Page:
Rhode Island's Maker-Related Assets
With continued globalization of the economy and the labor market shift from manufacturing to services, a comprehensive understanding of the current demographics of makers in Rhode Island would be beneficial in helping to support this sector’s role in economic growth. Using a broad definition of the term maker, the data helps paint a picture of Rhode Island’s maker communities and highlights the connections among industries. This project was designed to better understand the composition of Rhode Island’s maker communities in order to establish a comprehensive network among Rhode Island makers.
This data analysis is an important step in understanding what activities makers are involved in, their populations in the state, and how they relate to each other. Using three data sources, this preliminary analysis demonstrates their various relationships. Through the mapping of where makers working in the state cluster, possible resource and infrastructure proximities can be seen. This project is an initial step in better understanding where makers are concentrated in Rhode Island and how the mapping of their spatial distribution could help develop opportunities for innovation and economic growth across many industries.
Makers include established manufacturers as well as the Do-It-Yourself (DIY) community, artists, artisans and tinkerers, producing individual, short-run or mass-produced products.
FIG. 1 DATA SET SOURCE DISTRIBUTION
FIG. 2 MAP OF MAKER ASSETS BY DATA SET SOURCE
FIG. 3 DISTRIBUTION OF MAKERS IN RHODE ISLAND
MAKER ACTIVITIES IN RHODE ISLAND
Given the large variance in size between the making activities of the food product manufacturing, facilitators, and basic material manufacturing groups raises questions about the benefits of more closely aligned sectors (See Figure 3). Should support be given to encourage more direct overlap, or could the existing differences in one sector help foster new directions in the other? For example, partnerships between facilitators from the academic group and processors from manufacturing could provide hands-on experience for college students and could highlight the value of the educational and economic benefits of living and working in Rhode Island. At the same time, manufacturers’ specific needs could spur makers and academia to develop new materials, processes, and technologies, leading to broader innovation in all three communities.
Building connections and strengthening the synergy between the different making communities could help encourage makers from different sectors to see the potentially transformative nature of a collaborative network, both in their own work and in the state.
FIG. 4 CATEGORY DISTRIBUTION OF FOOD PRODUCTION, FACILITATORS, AND BASIC MATERIAL MANUFACTURING GROUPS
FIG. 5 CATEGORY DISTRIBUTION OF PROCESSORS GROUP
FIG. 6 CATEGORY DISTRIBUTION OF SERVICE AND CARE PROVIDERS, DISTRIBUTORS, AND BUILDERS GROUPS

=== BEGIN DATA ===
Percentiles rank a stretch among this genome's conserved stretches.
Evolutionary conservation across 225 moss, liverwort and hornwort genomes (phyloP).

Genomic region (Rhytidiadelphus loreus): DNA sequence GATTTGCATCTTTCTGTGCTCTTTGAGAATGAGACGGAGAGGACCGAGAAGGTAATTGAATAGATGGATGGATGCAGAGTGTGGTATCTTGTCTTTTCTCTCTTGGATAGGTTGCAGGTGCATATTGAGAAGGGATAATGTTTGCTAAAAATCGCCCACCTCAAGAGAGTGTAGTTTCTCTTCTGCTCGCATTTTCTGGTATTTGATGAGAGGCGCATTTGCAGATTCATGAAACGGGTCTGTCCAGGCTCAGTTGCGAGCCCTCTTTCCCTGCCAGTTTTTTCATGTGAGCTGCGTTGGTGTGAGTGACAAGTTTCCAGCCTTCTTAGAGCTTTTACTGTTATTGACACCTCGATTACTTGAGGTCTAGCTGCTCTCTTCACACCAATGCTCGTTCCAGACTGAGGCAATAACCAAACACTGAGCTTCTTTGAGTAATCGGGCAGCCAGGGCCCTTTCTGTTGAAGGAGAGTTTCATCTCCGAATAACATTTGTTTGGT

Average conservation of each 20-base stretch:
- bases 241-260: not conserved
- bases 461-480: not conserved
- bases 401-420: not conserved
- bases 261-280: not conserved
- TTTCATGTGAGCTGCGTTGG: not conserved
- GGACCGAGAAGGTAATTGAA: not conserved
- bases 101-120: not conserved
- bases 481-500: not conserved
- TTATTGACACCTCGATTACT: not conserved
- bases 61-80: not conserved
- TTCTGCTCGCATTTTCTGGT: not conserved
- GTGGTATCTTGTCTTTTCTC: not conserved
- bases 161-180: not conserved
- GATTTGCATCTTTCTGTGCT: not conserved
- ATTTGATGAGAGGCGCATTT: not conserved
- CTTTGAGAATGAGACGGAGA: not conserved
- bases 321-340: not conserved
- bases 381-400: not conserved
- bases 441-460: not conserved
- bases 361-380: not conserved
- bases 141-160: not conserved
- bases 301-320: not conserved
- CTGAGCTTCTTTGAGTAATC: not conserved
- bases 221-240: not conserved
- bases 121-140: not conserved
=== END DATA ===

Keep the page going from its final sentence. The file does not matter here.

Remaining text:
This research lays the foundation for further analysis to support a stronger network of makers in the state in order to build more cohesive and efficient maker communities.
One step to expanding upon this analysis would be to broaden the collected data sets to include farmers, landscapers, information technology, unaffiliated makers, non-profit organizations, and government agencies involved in making activities. Building upon the data collected from academic institutions to include surveys and interviews would also help to provide a better understanding of their maker-related activities. Continuing to refine the accuracy of the locations of makers in the state would allow for a more comprehensive look at the geographic distribution of the different activities in each sector. In addition, it would be valuable to analyze how other states have strengthened the relationships between makers, manufacturing, and innovation economies.
Further research could also be done to examine how Rhode Island’s maker communities relate nationally and globally by comparing national and international manufacturing and employment data with state maker data. For example, it could be beneficial to look at whether the national growth of opportunities for health care specialties, spurred by the demographic shift to an older population, is mirrored in Rhode Island maker activity. Comparing government projections and policies to the state maker data could also provide more information about Rhode Island’s connection to these trends. An important step in fully realizing the potential of this data would be to support the building of stronger partnerships to increase access to data and the sharing of data among maker industries.
Do barriers exist that prevent youth and adults from pursuing career pathways in growing manufacturing occupations, and, if so, how are other states overcoming these barriers?
Type of Research
- Explores the questions of Policy Leaders by providing a unique academic perspective to the research project
- Provides context for challenging state issues